The eps-approximate degree of a Boolean function is the minimum degree of a real polynomial that point-wise approximates f to error eps. Approximate degree has wide-ranging applications in theoretical computer science. As one example, the approximate degree of a function is a lower bound on its quantum query complexity. Despite its importance, the approximate degree of many basic functions has resisted characterization.
In this talk, I will describe recent advances in proving both upper and lower bounds on the approximate degree of specific functions.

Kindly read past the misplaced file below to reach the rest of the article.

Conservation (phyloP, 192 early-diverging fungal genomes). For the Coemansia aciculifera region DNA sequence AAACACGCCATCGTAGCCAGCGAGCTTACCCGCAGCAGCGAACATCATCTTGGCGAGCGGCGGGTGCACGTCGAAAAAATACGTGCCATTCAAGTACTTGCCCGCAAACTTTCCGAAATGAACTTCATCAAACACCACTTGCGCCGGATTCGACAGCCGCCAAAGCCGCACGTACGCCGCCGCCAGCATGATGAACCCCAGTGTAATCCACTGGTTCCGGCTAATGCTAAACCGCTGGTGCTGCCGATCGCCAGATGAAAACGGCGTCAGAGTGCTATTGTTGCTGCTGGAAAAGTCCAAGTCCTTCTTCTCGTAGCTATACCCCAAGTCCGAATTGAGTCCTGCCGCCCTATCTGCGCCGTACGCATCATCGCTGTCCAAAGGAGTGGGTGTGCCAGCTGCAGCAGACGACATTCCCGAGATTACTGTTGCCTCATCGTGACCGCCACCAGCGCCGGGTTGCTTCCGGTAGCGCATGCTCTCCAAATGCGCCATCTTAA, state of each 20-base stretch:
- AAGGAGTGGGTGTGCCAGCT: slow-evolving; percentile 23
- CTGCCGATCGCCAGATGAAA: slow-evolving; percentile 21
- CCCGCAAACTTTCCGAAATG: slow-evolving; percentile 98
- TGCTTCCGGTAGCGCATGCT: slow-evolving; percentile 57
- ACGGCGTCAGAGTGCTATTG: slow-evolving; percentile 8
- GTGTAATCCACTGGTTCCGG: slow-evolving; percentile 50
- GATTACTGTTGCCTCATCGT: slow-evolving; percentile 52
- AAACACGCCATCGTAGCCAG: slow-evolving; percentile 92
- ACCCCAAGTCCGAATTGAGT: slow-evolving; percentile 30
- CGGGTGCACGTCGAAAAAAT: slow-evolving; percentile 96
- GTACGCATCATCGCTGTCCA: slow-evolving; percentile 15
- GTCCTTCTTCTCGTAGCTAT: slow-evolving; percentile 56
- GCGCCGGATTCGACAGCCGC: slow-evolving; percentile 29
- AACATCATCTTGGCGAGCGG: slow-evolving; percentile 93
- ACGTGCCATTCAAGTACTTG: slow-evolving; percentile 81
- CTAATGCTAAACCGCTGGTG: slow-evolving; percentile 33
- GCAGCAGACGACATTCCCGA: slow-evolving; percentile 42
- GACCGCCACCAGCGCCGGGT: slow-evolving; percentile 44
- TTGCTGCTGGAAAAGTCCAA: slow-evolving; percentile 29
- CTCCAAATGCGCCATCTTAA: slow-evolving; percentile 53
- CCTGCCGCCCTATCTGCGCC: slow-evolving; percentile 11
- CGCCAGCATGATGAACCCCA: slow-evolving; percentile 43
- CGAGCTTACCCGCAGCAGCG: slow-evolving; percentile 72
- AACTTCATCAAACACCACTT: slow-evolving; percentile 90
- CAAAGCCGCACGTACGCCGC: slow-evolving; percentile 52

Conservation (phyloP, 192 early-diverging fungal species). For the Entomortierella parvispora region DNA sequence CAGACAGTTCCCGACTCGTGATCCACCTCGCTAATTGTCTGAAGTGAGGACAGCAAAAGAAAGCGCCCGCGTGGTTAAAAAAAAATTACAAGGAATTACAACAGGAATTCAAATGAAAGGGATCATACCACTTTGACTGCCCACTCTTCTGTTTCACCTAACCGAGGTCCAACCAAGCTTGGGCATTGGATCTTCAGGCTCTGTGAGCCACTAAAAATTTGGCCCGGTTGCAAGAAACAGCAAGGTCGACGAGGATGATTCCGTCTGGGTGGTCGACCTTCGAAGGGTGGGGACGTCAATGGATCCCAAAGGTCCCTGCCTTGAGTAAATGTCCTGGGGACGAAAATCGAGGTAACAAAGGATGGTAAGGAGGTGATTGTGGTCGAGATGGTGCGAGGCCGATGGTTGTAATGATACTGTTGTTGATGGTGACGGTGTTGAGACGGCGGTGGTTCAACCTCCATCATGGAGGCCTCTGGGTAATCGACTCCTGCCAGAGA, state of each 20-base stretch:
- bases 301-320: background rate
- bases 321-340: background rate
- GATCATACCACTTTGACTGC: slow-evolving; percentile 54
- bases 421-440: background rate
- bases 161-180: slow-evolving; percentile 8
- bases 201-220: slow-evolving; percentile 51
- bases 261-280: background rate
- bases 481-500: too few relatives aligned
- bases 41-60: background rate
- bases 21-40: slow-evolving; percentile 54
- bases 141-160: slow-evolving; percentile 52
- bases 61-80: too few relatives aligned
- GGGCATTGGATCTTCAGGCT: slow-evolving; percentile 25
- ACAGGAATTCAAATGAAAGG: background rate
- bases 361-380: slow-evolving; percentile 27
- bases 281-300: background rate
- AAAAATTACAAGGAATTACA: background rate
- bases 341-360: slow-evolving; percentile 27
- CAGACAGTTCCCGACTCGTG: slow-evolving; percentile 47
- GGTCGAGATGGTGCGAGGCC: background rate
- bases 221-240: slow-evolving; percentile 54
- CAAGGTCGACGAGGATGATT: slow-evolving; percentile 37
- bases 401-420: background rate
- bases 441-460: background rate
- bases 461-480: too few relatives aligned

These advances yield tight (or nearly tight) bounds for a variety of basic functions. Our approximate degree bounds settle (or nearly settle) the quantum query complexity of many of these functions, including k-distinctness, junta testing, approximating the statistical distance of two distributions, and entropy approximation.
Based on joint work with Mark Bun and Robin Kothari.